Mediapart: Sarkozy and Woerth accused of having received illegal donations

Translation of the article of news site Mediapart, accusing Sarkozy and Woerth of having received illegal funding.

Because Mediapart wanted this story as much broadcasted as possible. Because they made this content free. Because it did not exist in English. Because it is important for it to be under CC. And because every single word has its importance and can not afford to be misunderstood by English readers…

Here is the exclusive story that shakes French Republic.

(May our servers handle the charge.)


Claire T. is an accountant working for Liliane Bettencourt and Clymène, the company managing her assets. Her co-workers once praised her for her professionalism ; they now consider her as the one who knows too much, whithout her being able to do anything about it. The financial police of Paris, working in preparation of the preliminary hearing [a procedure by which the judge decides whether or not to go forward to a full-blown trial] launched by the Nanterre tribunal after recordings made in the house of L’Oréal’s heiress were leaked to the press, spotted just that.

On Monday, July 5, they once again interrogated this tenacious, hardened woman (she had already been put on pre-charge detention in mid-June). After questioning her during most of the morning at the headquarters of the financial police, in the 13th arrondissement of Paris, they decided to interrogate her once more, this time at her place, upon instructions from Nanterre prosecutor Philippe Courroye, who had the feeling she still had things to say. His intution was right.

In front of the criminal police, she told a scene involving Eric Woerth and, through him, the financing of president Nicolas Sarkozy’s 2007 campaign. To Mediapart, she said much more…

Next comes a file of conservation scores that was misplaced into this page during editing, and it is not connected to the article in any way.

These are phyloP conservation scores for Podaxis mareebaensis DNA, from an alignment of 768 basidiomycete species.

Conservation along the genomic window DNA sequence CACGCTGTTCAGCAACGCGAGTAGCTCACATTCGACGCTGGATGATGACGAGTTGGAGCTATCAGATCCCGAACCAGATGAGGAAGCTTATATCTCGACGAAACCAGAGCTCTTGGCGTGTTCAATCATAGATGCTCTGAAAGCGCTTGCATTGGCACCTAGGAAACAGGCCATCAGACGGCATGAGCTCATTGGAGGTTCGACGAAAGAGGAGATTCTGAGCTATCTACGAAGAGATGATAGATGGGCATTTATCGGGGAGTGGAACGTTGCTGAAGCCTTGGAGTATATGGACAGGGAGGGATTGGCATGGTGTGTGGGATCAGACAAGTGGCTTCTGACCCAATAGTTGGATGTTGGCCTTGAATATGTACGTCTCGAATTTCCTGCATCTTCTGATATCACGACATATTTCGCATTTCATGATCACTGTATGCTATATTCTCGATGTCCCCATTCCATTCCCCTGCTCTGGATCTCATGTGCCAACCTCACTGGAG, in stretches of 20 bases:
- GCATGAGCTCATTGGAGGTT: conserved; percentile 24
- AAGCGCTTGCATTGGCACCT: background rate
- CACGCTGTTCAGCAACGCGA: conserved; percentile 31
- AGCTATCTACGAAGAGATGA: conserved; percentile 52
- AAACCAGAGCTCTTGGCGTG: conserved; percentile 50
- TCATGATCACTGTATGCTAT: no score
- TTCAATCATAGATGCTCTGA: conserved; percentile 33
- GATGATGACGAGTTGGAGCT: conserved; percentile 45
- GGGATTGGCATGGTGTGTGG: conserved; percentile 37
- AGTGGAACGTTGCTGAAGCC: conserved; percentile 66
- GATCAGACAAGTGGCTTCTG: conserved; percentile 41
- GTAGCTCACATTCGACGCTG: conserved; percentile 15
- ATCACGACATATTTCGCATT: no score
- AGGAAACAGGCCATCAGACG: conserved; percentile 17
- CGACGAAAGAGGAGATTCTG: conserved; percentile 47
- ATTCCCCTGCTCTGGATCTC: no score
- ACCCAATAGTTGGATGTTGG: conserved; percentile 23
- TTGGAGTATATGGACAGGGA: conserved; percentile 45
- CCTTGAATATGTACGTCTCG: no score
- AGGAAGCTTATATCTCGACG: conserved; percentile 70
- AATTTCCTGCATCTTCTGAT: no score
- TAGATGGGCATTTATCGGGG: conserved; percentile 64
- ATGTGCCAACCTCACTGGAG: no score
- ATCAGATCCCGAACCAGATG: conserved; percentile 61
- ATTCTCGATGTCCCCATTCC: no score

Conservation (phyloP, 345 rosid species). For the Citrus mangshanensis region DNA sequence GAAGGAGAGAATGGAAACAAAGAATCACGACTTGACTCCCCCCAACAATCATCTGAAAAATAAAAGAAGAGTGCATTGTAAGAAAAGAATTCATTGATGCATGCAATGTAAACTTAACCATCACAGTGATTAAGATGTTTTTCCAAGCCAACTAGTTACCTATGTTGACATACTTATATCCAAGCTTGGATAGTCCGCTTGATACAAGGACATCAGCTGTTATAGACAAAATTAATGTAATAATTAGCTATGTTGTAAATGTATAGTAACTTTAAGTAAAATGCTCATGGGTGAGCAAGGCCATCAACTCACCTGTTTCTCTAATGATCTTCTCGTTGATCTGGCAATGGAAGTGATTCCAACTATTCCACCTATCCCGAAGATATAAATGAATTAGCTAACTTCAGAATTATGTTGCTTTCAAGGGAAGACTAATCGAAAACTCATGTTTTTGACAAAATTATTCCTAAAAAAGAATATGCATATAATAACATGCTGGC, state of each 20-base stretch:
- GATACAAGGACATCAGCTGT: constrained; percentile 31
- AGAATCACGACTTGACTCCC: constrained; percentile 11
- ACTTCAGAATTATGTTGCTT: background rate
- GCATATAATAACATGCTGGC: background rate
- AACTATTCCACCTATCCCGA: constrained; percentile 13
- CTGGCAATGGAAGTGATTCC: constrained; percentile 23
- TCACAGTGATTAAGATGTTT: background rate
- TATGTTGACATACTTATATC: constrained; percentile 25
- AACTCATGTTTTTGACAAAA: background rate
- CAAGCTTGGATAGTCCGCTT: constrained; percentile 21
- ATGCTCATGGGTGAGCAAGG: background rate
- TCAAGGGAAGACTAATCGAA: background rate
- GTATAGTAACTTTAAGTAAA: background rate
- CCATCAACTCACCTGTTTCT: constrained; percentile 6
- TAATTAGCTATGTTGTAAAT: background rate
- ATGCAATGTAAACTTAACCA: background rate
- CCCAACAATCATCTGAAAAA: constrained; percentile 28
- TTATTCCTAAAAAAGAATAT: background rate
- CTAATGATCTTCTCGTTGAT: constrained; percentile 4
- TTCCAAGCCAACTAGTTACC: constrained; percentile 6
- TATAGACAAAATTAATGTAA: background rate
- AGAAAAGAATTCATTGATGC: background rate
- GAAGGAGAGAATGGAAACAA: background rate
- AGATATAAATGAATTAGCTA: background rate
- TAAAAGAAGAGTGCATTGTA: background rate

At the beginning, police detectives wanted to know were the three “cashier notebooks”, these notebooks in which Claire T. wrote meticulously, year after year, the cash withdrawals she carried out on demand from Liliane and André Bettencourt (who died in November, 2007). She kept them between May, 1995, when she was hired by the couple, and November, 2008, when she was fired, racking up a €400,000 severing package along the way.

Claire T. is, in fact, the keeper of many dark secrets she told Mediapart, just after her hearing on Monday. It is an accusatory testimony, which she knows she cannot back up by definitive, material proofs and which will need to be checked and verified by police detectives. Claire T. explains her decision of talking to the police and to a newspaper:

“I’m sick of hearing all these people not taking responsibility, talking rubbish. It’s time to say what happened. And, after all, I have nothing to be ashamed of.”

She’s primarily angry because she is being accused of “theft” (the reason why she was heared by the criminal police) by Liliane Bettencourt’s lawyer, Georges Kiejman, who says she failed to return several accounting documents when she left.

“Dédé greased many palms”

Among those, three cashier notebooks corresponding to the “financial years” 2006, 2007 and 2008. Claire T. protests: she states that she gave them back to the billionaire, through her tax advisor, Fabrice Goguel. We interviewed him last week and he confirmed Claire T.’s version: